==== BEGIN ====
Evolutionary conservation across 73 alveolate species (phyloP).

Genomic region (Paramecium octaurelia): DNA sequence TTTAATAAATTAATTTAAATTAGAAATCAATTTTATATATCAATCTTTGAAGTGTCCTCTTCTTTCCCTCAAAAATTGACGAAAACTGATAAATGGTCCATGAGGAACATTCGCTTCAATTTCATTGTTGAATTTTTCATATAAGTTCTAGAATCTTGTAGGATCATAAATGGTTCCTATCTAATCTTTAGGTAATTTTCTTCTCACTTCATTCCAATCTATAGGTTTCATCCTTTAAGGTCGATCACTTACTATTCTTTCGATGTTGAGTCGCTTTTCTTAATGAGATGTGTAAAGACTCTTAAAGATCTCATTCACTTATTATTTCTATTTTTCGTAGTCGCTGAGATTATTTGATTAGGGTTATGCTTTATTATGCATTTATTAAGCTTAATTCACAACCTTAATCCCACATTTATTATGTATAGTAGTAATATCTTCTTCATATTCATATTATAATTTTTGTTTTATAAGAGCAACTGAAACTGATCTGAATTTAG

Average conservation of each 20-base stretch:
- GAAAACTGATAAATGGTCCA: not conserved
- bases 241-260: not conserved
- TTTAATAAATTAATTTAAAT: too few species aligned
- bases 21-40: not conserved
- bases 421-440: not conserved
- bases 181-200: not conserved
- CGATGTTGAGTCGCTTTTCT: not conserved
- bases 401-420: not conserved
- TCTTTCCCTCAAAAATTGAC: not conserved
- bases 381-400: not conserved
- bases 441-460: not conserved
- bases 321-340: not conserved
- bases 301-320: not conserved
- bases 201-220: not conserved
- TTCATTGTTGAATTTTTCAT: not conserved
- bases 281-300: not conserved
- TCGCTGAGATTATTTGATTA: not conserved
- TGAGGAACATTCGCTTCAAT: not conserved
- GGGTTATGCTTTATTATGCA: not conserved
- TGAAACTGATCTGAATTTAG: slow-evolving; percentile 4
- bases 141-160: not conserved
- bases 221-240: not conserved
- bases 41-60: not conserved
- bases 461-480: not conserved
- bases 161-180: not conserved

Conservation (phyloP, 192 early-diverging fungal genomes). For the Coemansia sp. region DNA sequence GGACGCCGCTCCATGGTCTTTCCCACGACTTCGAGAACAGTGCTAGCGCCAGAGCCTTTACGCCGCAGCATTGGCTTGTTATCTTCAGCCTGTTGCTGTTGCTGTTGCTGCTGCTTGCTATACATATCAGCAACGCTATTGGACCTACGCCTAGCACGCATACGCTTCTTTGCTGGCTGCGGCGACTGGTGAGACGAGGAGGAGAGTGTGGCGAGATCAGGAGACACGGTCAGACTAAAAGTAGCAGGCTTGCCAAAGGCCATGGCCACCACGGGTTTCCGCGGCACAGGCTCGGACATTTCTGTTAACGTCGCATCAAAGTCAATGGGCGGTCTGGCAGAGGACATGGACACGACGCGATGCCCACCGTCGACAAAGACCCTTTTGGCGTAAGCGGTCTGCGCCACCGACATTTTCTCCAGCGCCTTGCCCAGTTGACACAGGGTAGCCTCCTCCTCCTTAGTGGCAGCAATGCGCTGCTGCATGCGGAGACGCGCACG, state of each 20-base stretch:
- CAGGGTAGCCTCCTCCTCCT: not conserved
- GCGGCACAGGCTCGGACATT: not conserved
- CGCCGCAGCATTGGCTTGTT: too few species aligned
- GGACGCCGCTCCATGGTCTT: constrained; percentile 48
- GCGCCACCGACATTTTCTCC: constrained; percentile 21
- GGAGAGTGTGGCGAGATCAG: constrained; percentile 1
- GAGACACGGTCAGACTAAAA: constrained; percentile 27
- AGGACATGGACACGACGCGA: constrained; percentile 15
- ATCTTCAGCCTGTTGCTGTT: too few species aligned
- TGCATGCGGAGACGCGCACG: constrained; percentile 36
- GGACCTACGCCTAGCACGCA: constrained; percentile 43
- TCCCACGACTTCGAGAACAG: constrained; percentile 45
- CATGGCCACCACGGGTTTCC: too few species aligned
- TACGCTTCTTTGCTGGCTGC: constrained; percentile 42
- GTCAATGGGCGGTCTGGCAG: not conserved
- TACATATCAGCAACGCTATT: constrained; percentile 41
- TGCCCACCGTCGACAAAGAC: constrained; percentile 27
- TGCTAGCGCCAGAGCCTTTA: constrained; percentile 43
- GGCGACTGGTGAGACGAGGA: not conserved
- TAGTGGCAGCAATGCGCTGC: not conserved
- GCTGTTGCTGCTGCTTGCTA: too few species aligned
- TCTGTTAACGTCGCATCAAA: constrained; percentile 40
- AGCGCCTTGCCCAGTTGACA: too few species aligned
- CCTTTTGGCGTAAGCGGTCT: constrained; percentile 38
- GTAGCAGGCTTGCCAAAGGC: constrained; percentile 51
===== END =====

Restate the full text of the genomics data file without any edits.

Evolutionary conservation across 73 alveolate species (phyloP).

Genomic region (Paramecium octaurelia): DNA sequence TTTAATAAATTAATTTAAATTAGAAATCAATTTTATATATCAATCTTTGAAGTGTCCTCTTCTTTCCCTCAAAAATTGACGAAAACTGATAAATGGTCCATGAGGAACATTCGCTTCAATTTCATTGTTGAATTTTTCATATAAGTTCTAGAATCTTGTAGGATCATAAATGGTTCCTATCTAATCTTTAGGTAATTTTCTTCTCACTTCATTCCAATCTATAGGTTTCATCCTTTAAGGTCGATCACTTACTATTCTTTCGATGTTGAGTCGCTTTTCTTAATGAGATGTGTAAAGACTCTTAAAGATCTCATTCACTTATTATTTCTATTTTTCGTAGTCGCTGAGATTATTTGATTAGGGTTATGCTTTATTATGCATTTATTAAGCTTAATTCACAACCTTAATCCCACATTTATTATGTATAGTAGTAATATCTTCTTCATATTCATATTATAATTTTTGTTTTATAAGAGCAACTGAAACTGATCTGAATTTAG

Average conservation of each 20-base stretch:
- GAAAACTGATAAATGGTCCA: not conserved
- bases 241-260: not conserved
- TTTAATAAATTAATTTAAAT: too few species aligned
- bases 21-40: not conserved
- bases 421-440: not conserved
- bases 181-200: not conserved
- CGATGTTGAGTCGCTTTTCT: not conserved
- bases 401-420: not conserved
- TCTTTCCCTCAAAAATTGAC: not conserved
- bases 381-400: not conserved
- bases 441-460: not conserved
- bases 321-340: not conserved
- bases 301-320: not conserved
- bases 201-220: not conserved
- TTCATTGTTGAATTTTTCAT: not conserved
- bases 281-300: not conserved
- TCGCTGAGATTATTTGATTA: not conserved
- TGAGGAACATTCGCTTCAAT: not conserved
- GGGTTATGCTTTATTATGCA: not conserved
- TGAAACTGATCTGAATTTAG: slow-evolving; percentile 4
- bases 141-160: not conserved
- bases 221-240: not conserved
- bases 41-60: not conserved
- bases 461-480: not conserved
- bases 161-180: not conserved

Conservation (phyloP, 192 early-diverging fungal genomes). For the Coemansia sp. region DNA sequence GGACGCCGCTCCATGGTCTTTCCCACGACTTCGAGAACAGTGCTAGCGCCAGAGCCTTTACGCCGCAGCATTGGCTTGTTATCTTCAGCCTGTTGCTGTTGCTGTTGCTGCTGCTTGCTATACATATCAGCAACGCTATTGGACCTACGCCTAGCACGCATACGCTTCTTTGCTGGCTGCGGCGACTGGTGAGACGAGGAGGAGAGTGTGGCGAGATCAGGAGACACGGTCAGACTAAAAGTAGCAGGCTTGCCAAAGGCCATGGCCACCACGGGTTTCCGCGGCACAGGCTCGGACATTTCTGTTAACGTCGCATCAAAGTCAATGGGCGGTCTGGCAGAGGACATGGACACGACGCGATGCCCACCGTCGACAAAGACCCTTTTGGCGTAAGCGGTCTGCGCCACCGACATTTTCTCCAGCGCCTTGCCCAGTTGACACAGGGTAGCCTCCTCCTCCTTAGTGGCAGCAATGCGCTGCTGCATGCGGAGACGCGCACG, state of each 20-base stretch:
- CAGGGTAGCCTCCTCCTCCT: not conserved
- GCGGCACAGGCTCGGACATT: not conserved
- CGCCGCAGCATTGGCTTGTT: too few species aligned
- GGACGCCGCTCCATGGTCTT: constrained; percentile 48
- GCGCCACCGACATTTTCTCC: constrained; percentile 21
- GGAGAGTGTGGCGAGATCAG: constrained; percentile 1
- GAGACACGGTCAGACTAAAA: constrained; percentile 27
- AGGACATGGACACGACGCGA: constrained; percentile 15
- ATCTTCAGCCTGTTGCTGTT: too few species aligned
- TGCATGCGGAGACGCGCACG: constrained; percentile 36
- GGACCTACGCCTAGCACGCA: constrained; percentile 43
- TCCCACGACTTCGAGAACAG: constrained; percentile 45
- CATGGCCACCACGGGTTTCC: too few species aligned
- TACGCTTCTTTGCTGGCTGC: constrained; percentile 42
- GTCAATGGGCGGTCTGGCAG: not conserved
- TACATATCAGCAACGCTATT: constrained; percentile 41
- TGCCCACCGTCGACAAAGAC: constrained; percentile 27
- TGCTAGCGCCAGAGCCTTTA: constrained; percentile 43
- GGCGACTGGTGAGACGAGGA: not conserved
- TAGTGGCAGCAATGCGCTGC: not conserved
- GCTGTTGCTGCTGCTTGCTA: too few species aligned
- TCTGTTAACGTCGCATCAAA: constrained; percentile 40
- AGCGCCTTGCCCAGTTGACA: too few species aligned
- CCTTTTGGCGTAAGCGGTCT: constrained; percentile 38
- GTAGCAGGCTTGCCAAAGGC: constrained; percentile 51